The quality of mental health services varies across the province, says new report
A new report released today by Health Quality Ontario and the Institute for Clinical Evaluative Sciences (ICES) explores the impact of mental illness and addictions in Ontario and examines the quality of care Ontarians dealing with them are receiving.
While the majority of Ontarians report that their mental health is very good or excellent, about two million people are affected by a wide variety of mental illnesses or addictions each year. In addition, one-third of Ontarians who identified themselves as needing mental health or addiction services in a 2012 survey reported not getting help, or having their needs only partially met.
Called "Taking Stock: A report on the quality of mental health and addictions services in Ontario," the report finds that access to mental health and addictions services varies across the province, and the quality of services that are provided is inconsistent.
“Ontarians have various mental illness and addictions services available to them, but not a comprehensive mental health system that meets their needs and provides services when and where they are needed, to everyone who needs them,” said Joshua Tepper, president and CEO of Health Quality Ontario. “The aim of Taking Stock is to begin to map out a route toward a comprehensive, effective, and equitable mental health system for Ontario that can alleviate people’s suffering.”
Taking Stock also says that improvements have been made in the data, but there are still critical information gaps preventing pinpointing access and quality issues, and resolving them.
“Our report makes it clear that not all Ontarians are getting the timely mental health and addictions care that they need," says the report’s co-author Dr. Paul Kurdyak, lead of the Mental Health Research Program at ICES and director of Health Outcomes and Performance Evaluation at the Centre for Addiction and Mental Health. “As with many other illnesses, people have the best outcomes when a mental illness or addiction is identified and treated early. Finding ways to improve access to care will not only improve the immediate mental health of Ontarians, it will also ease the future burden of care needs for the individual patients and their families, as well as for the system overall.”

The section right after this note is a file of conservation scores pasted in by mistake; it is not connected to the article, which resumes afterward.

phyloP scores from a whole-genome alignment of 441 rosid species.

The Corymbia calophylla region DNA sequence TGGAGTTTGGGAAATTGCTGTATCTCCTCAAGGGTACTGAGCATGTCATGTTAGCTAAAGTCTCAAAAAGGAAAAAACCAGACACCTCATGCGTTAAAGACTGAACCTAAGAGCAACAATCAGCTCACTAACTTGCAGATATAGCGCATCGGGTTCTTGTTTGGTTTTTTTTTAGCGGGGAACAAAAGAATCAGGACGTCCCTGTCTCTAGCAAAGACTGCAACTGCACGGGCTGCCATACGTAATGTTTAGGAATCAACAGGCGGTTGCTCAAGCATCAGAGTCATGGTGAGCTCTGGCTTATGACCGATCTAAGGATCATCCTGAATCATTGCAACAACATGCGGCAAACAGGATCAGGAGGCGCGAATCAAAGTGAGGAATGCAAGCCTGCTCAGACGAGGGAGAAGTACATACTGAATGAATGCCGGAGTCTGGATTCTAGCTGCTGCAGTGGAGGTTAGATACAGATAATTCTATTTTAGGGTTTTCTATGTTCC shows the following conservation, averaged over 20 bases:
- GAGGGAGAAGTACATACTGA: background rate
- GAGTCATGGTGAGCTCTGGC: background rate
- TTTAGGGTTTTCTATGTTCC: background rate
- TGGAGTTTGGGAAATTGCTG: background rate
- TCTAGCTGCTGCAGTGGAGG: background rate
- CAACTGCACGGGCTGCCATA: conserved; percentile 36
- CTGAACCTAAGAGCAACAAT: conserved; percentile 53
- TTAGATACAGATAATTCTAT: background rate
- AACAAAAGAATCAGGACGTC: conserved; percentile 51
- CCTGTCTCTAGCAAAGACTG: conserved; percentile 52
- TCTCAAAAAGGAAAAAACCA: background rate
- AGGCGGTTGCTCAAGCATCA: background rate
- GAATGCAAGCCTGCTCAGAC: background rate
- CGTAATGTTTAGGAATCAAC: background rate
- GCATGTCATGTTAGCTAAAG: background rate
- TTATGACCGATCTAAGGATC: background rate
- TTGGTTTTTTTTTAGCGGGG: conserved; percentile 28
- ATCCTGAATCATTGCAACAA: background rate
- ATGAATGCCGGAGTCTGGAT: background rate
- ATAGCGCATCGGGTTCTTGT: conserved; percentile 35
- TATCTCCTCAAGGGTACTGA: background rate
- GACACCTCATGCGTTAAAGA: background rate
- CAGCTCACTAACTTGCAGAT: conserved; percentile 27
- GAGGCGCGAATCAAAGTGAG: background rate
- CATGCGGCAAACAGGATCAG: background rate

The report should help guide the Open Minds, Healthy Minds strategy for mental health and addictions services undertaken by Ontario’s Ministry of Health and Long-Term Care, with input from the province’s Mental Health and Addictions Leadership Advisory Council (who are releasing their annual report on the Council’s progress).
“Taking Stock will be an invaluable tool as we move forward on a provincial strategy to transform mental health services in Ontario,” said Susan Pigott, chair of the province’s Mental Health and Addictions Leadership Advisory Council. “It identifies many of the priorities that need to be addressed in order to enhance the accessibility, quality and outcomes of programs and services for Ontarians coping with mental illness and addictions.”
In addition to facts and figures on the state of mental health services in Ontario, the Health Quality Ontario / ICES report includes patient stories that provide invaluable perspectives on the impact of mental illness and addictions on people’s lives.
Key report findings:
About two million Ontarians are affected by a wide variety of mental illnesses and addictions each year.
- In total, there are roughly seven million visits to physicians’ offices in Ontario each year for mental illness or addiction, accounting for about 10% of all visits to physicians in the province.